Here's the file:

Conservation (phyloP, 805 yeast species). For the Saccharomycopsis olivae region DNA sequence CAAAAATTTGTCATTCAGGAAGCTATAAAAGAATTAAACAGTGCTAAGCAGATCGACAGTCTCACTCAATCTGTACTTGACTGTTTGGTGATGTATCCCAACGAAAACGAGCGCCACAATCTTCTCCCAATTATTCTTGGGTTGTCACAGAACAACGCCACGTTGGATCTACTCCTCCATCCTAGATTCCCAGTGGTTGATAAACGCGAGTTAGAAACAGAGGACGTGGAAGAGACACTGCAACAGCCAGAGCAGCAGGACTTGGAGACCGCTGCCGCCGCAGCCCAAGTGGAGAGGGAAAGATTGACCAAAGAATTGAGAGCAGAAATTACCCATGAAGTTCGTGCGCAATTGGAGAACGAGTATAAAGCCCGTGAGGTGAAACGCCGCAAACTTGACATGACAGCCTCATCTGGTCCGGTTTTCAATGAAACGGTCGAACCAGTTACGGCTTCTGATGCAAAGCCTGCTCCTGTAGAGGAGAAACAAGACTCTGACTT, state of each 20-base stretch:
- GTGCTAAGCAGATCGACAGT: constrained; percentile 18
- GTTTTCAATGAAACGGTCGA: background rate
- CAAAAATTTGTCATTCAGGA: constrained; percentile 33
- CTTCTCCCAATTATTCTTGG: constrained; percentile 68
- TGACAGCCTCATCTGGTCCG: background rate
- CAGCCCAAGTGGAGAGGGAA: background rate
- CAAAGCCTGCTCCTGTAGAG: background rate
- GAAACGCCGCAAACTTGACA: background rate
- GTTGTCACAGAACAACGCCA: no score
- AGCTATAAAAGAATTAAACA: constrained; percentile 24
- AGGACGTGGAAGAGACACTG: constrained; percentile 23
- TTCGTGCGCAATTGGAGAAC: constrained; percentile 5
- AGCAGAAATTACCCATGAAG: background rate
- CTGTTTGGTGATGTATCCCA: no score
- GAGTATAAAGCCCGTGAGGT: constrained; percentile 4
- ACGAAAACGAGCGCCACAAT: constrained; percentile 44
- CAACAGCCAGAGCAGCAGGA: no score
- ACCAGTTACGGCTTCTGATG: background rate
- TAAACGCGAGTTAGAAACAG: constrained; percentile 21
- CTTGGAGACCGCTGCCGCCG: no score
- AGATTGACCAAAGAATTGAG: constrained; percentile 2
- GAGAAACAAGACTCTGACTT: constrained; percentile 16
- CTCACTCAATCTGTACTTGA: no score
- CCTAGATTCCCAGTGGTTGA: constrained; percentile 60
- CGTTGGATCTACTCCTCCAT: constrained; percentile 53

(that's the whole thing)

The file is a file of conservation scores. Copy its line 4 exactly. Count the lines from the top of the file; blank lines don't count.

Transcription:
- CAAAAATTTGTCATTCAGGA: constrained; percentile 33